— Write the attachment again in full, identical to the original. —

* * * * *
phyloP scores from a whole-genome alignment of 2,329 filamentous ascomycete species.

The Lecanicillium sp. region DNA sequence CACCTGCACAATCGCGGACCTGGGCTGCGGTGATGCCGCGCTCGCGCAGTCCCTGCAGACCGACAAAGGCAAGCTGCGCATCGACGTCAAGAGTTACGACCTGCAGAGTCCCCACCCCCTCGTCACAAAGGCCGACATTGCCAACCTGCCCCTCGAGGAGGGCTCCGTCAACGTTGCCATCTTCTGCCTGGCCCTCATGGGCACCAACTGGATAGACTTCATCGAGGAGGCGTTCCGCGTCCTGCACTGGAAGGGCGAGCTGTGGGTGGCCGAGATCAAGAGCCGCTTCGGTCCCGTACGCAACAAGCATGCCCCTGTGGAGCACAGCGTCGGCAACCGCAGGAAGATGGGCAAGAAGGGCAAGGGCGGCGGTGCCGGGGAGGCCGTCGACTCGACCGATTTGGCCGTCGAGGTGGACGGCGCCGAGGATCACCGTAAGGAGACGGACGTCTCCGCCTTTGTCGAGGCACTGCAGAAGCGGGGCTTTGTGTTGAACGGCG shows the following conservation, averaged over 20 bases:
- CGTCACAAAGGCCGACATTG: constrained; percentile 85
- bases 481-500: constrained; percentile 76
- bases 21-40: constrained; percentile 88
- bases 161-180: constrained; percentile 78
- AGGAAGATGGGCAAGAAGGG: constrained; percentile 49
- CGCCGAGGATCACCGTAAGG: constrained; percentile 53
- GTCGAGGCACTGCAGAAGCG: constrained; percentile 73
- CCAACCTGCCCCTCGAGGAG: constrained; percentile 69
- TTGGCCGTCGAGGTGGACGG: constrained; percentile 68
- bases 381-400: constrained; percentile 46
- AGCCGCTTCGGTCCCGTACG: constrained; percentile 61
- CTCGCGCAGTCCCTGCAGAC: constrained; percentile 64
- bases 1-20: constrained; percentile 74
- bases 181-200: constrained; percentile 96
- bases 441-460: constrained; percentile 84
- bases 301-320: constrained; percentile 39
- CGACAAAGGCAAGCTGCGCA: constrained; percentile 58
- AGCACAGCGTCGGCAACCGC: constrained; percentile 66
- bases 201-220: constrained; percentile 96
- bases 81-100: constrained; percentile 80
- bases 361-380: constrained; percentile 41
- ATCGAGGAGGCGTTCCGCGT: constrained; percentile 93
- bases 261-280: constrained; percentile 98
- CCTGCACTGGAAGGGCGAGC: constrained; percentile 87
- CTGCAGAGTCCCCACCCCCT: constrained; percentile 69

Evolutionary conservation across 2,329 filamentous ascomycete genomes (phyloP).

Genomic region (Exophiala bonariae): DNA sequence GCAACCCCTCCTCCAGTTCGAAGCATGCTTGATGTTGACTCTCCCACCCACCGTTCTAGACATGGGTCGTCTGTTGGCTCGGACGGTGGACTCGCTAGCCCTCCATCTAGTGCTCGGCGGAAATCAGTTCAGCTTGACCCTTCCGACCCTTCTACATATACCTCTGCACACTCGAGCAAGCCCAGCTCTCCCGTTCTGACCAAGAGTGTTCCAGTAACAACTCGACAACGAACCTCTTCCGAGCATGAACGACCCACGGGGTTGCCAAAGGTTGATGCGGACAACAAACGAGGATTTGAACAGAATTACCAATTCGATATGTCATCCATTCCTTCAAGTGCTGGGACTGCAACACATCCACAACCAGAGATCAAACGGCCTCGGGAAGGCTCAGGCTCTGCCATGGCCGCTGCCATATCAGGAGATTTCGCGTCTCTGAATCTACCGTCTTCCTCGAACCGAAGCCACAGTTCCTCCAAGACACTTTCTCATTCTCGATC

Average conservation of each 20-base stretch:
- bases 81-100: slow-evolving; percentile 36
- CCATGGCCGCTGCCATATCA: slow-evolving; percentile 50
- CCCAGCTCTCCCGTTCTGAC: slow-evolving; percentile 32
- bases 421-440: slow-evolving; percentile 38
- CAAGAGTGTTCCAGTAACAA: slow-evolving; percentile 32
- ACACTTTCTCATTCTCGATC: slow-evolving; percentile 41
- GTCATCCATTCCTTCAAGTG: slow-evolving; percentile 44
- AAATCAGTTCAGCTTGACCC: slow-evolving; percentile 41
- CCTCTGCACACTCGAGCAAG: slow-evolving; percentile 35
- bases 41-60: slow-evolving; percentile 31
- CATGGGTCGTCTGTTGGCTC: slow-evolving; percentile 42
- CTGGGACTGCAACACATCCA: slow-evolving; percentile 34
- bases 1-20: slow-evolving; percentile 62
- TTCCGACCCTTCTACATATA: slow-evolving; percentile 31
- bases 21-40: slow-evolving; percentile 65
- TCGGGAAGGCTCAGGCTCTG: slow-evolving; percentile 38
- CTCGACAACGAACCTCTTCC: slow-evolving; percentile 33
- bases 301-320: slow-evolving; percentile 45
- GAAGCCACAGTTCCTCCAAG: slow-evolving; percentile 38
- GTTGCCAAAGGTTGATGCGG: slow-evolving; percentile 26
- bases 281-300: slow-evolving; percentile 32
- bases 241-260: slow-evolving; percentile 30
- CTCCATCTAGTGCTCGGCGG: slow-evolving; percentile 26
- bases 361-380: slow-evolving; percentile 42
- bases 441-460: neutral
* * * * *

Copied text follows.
phyloP scores from a whole-genome alignment of 2,329 filamentous ascomycete species.

The Lecanicillium sp. region DNA sequence CACCTGCACAATCGCGGACCTGGGCTGCGGTGATGCCGCGCTCGCGCAGTCCCTGCAGACCGACAAAGGCAAGCTGCGCATCGACGTCAAGAGTTACGACCTGCAGAGTCCCCACCCCCTCGTCACAAAGGCCGACATTGCCAACCTGCCCCTCGAGGAGGGCTCCGTCAACGTTGCCATCTTCTGCCTGGCCCTCATGGGCACCAACTGGATAGACTTCATCGAGGAGGCGTTCCGCGTCCTGCACTGGAAGGGCGAGCTGTGGGTGGCCGAGATCAAGAGCCGCTTCGGTCCCGTACGCAACAAGCATGCCCCTGTGGAGCACAGCGTCGGCAACCGCAGGAAGATGGGCAAGAAGGGCAAGGGCGGCGGTGCCGGGGAGGCCGTCGACTCGACCGATTTGGCCGTCGAGGTGGACGGCGCCGAGGATCACCGTAAGGAGACGGACGTCTCCGCCTTTGTCGAGGCACTGCAGAAGCGGGGCTTTGTGTTGAACGGCG shows the following conservation, averaged over 20 bases:
- CGTCACAAAGGCCGACATTG: constrained; percentile 85
- bases 481-500: constrained; percentile 76
- bases 21-40: constrained; percentile 88
- bases 161-180: constrained; percentile 78
- AGGAAGATGGGCAAGAAGGG: constrained; percentile 49
- CGCCGAGGATCACCGTAAGG: constrained; percentile 53
- GTCGAGGCACTGCAGAAGCG: constrained; percentile 73
- CCAACCTGCCCCTCGAGGAG: constrained; percentile 69
- TTGGCCGTCGAGGTGGACGG: constrained; percentile 68
- bases 381-400: constrained; percentile 46
- AGCCGCTTCGGTCCCGTACG: constrained; percentile 61
- CTCGCGCAGTCCCTGCAGAC: constrained; percentile 64
- bases 1-20: constrained; percentile 74
- bases 181-200: constrained; percentile 96
- bases 441-460: constrained; percentile 84
- bases 301-320: constrained; percentile 39
- CGACAAAGGCAAGCTGCGCA: constrained; percentile 58
- AGCACAGCGTCGGCAACCGC: constrained; percentile 66
- bases 201-220: constrained; percentile 96
- bases 81-100: constrained; percentile 80
- bases 361-380: constrained; percentile 41
- ATCGAGGAGGCGTTCCGCGT: constrained; percentile 93
- bases 261-280: constrained; percentile 98
- CCTGCACTGGAAGGGCGAGC: constrained; percentile 87
- CTGCAGAGTCCCCACCCCCT: constrained; percentile 69

Evolutionary conservation across 2,329 filamentous ascomycete genomes (phyloP).

Genomic region (Exophiala bonariae): DNA sequence GCAACCCCTCCTCCAGTTCGAAGCATGCTTGATGTTGACTCTCCCACCCACCGTTCTAGACATGGGTCGTCTGTTGGCTCGGACGGTGGACTCGCTAGCCCTCCATCTAGTGCTCGGCGGAAATCAGTTCAGCTTGACCCTTCCGACCCTTCTACATATACCTCTGCACACTCGAGCAAGCCCAGCTCTCCCGTTCTGACCAAGAGTGTTCCAGTAACAACTCGACAACGAACCTCTTCCGAGCATGAACGACCCACGGGGTTGCCAAAGGTTGATGCGGACAACAAACGAGGATTTGAACAGAATTACCAATTCGATATGTCATCCATTCCTTCAAGTGCTGGGACTGCAACACATCCACAACCAGAGATCAAACGGCCTCGGGAAGGCTCAGGCTCTGCCATGGCCGCTGCCATATCAGGAGATTTCGCGTCTCTGAATCTACCGTCTTCCTCGAACCGAAGCCACAGTTCCTCCAAGACACTTTCTCATTCTCGATC

Average conservation of each 20-base stretch:
- bases 81-100: slow-evolving; percentile 36
- CCATGGCCGCTGCCATATCA: slow-evolving; percentile 50
- CCCAGCTCTCCCGTTCTGAC: slow-evolving; percentile 32
- bases 421-440: slow-evolving; percentile 38
- CAAGAGTGTTCCAGTAACAA: slow-evolving; percentile 32
- ACACTTTCTCATTCTCGATC: slow-evolving; percentile 41
- GTCATCCATTCCTTCAAGTG: slow-evolving; percentile 44
- AAATCAGTTCAGCTTGACCC: slow-evolving; percentile 41
- CCTCTGCACACTCGAGCAAG: slow-evolving; percentile 35
- bases 41-60: slow-evolving; percentile 31
- CATGGGTCGTCTGTTGGCTC: slow-evolving; percentile 42
- CTGGGACTGCAACACATCCA: slow-evolving; percentile 34
- bases 1-20: slow-evolving; percentile 62
- TTCCGACCCTTCTACATATA: slow-evolving; percentile 31
- bases 21-40: slow-evolving; percentile 65
- TCGGGAAGGCTCAGGCTCTG: slow-evolving; percentile 38
- CTCGACAACGAACCTCTTCC: slow-evolving; percentile 33
- bases 301-320: slow-evolving; percentile 45
- GAAGCCACAGTTCCTCCAAG: slow-evolving; percentile 38
- GTTGCCAAAGGTTGATGCGG: slow-evolving; percentile 26
- bases 281-300: slow-evolving; percentile 32
- bases 241-260: slow-evolving; percentile 30
- CTCCATCTAGTGCTCGGCGG: slow-evolving; percentile 26
- bases 361-380: slow-evolving; percentile 42
- bases 441-460: neutral